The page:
Multiple faculty hold leadership positions at the JTCVS. Meyers is a member of the Editorial Board. Cardiothoracic Surgery Residency Program Director Varun Puri, MD, MSCI, is Associate Statistical Editor, and Professor of Surgery Benjamin Kozower, MD, MPH, is Deputy Statistical Editor. Thoracic surgeon Ruben Nava, MD, is the recipient of a 2021 Surgical Investigator Award from the American Association for Thoracic Surgery, which publishes JTCVS. Surgical Director of the Lung Transplant Program Daniel Kreisel, MD, PhD, is a member of the Editorial Board of Transplantation Proceedings. He is also Deputy Editor of the American Journal of Transplantation. 

Meyers notes that the division has a rich history of leadership in editing cardiothoracic surgical journals. The late Thomas Ferguson, MD, professor emeritus of cardiothoracic surgery, served as editor of the Annals of Thoracic Surgery for 17 years, and other past and present cardiothoracic faculty have held numerous editorial positions over the years. 

This tradition of excellence extends to cardiothoracic trainees. Thoracic Surgery Fellow Kathryn Engelhardt, MD, was named a 2020 Reviewer of the Year by the Annals of Thoracic Surgery. This award recognizes peer reviewers who consistently provide a combination of high-quality, thorough and professional reviews in a timely manner. 

“We are contributing to the selection of current and future literature in thoracic surgery,” says Meyers. “Our editorial presence shows that there is a high density of expertise in thoracic surgery at Washington University. It is also a sign of our willingness to give back to the field as a whole by contributing time and expertise.” 

Daniel Kreisel, MD, MPH.

Collaborative Care in Lung Transplantation

The Lung Transplant Program at Washington University School of Medicine in St. Louis excels due to its emphasis on multidisciplinary collaboration, clinical expertise and innovative research. As part of the Lung Center at Barnes-Jewish Hospital, the program is ranked among the best in the country by U.S. News & World Report. 

The program has reached new milestones under the leadership of Surgical Program Director Daniel Kreisel, MD, PhD, and Medical Program Director Ramsey Hachem, MD. In 2021, the Lung Transplant Program performed its 1,900th lung transplant.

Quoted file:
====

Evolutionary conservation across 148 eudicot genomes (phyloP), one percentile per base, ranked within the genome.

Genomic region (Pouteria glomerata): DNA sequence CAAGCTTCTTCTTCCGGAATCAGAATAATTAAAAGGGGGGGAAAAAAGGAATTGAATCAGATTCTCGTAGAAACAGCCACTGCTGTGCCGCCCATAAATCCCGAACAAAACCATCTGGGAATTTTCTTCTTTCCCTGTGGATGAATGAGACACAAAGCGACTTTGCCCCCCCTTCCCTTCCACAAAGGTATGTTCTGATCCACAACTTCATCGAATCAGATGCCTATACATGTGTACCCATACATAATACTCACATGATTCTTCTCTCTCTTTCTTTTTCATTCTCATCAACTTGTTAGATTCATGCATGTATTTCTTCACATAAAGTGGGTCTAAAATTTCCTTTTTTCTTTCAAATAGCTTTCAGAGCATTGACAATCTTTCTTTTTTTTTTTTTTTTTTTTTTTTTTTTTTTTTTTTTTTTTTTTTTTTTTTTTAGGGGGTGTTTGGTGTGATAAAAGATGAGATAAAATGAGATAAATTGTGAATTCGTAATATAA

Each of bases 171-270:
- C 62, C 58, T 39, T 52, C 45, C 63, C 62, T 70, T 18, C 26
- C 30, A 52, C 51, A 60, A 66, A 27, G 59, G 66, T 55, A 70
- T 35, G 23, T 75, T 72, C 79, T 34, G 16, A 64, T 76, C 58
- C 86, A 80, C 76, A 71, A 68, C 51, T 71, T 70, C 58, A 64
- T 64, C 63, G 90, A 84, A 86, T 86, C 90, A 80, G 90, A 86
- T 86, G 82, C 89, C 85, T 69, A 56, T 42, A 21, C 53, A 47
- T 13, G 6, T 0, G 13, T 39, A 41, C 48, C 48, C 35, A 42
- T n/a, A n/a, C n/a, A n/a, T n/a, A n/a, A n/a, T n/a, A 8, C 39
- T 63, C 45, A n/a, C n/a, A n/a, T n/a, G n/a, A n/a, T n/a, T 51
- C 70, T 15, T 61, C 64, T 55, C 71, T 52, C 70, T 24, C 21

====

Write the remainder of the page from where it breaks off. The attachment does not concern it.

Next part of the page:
“Our team is highly collaborative,” says Kreisel, Chief of Cardiothoracic Transplantation. “Our thoracic surgeons and colleagues in pulmonary medicine work closely together to achieve the best outcomes for our patients.” 

The team, which includes transplant coordinators, transplant pharmacists, respiratory therapists, dieticians, social workers and financial coordinators, partners to deliver world-class care for lung transplant recipients. 

“The internal partnerships established within Washington University School of Medicine consistently allow patients to receive genuine tailored care,” says Hachem, the Tracey C. Marshall–Dr. Elbert P. Trulock Distinguished Professor of Medicine in the Division of Pulmonary and Critical Care Medicine. 

Faculty advance the field of transplantation through collaborative basic science, translational research and clinical studies. As Scientific Director of the Transplant Center, Kreisel led researchers to discover new clues as to why lung transplants are vulnerable to antibody-mediated rejection, a condition that leads to death for many transplant recipients. In an upcoming multicenter clinical study partnering with researchers from Harvard Medical School, Kreisel and Hachem will investigate a promising therapy for prevention of antibody-mediated rejection: a cytokine inhibitor targeting interleukin-6. 

“The Lung Transplant Program has also made significant strides in optimizing the evaluation and management of lung donors, a critical step in ensuring good clinical outcomes,” says Associate Surgical Director Varun Puri, MD, MSCI. Puri is currently supported by an NIH grant to design optimal donor care pathways and leads a collaborative effort involving multiple organ procurement organizations nationwide. Puri and Professor of Surgery Benjamin Kozower, MD, MPH, are initiating additional collaborative research on the management of lung cancer patients. 

“What differentiates the Lung Transplant Program at Washington University and Barnes-Jewish Hospital is that we combine excellence in clinical care, high clinical volume, and innovation in basic and translational research,” says Kreisel, the inaugural G. Alexander Patterson, MD/Mid- 

America Transplant Endowed Distinguished Chair in Lung Transplantation. “My vision is that within the next five years we will have personalized medicine for each lung transplant recipient that accounts for their unique characteristics.” 

*Clinical Services in Illinois provided by Washington University Physicians in Illinois Inc.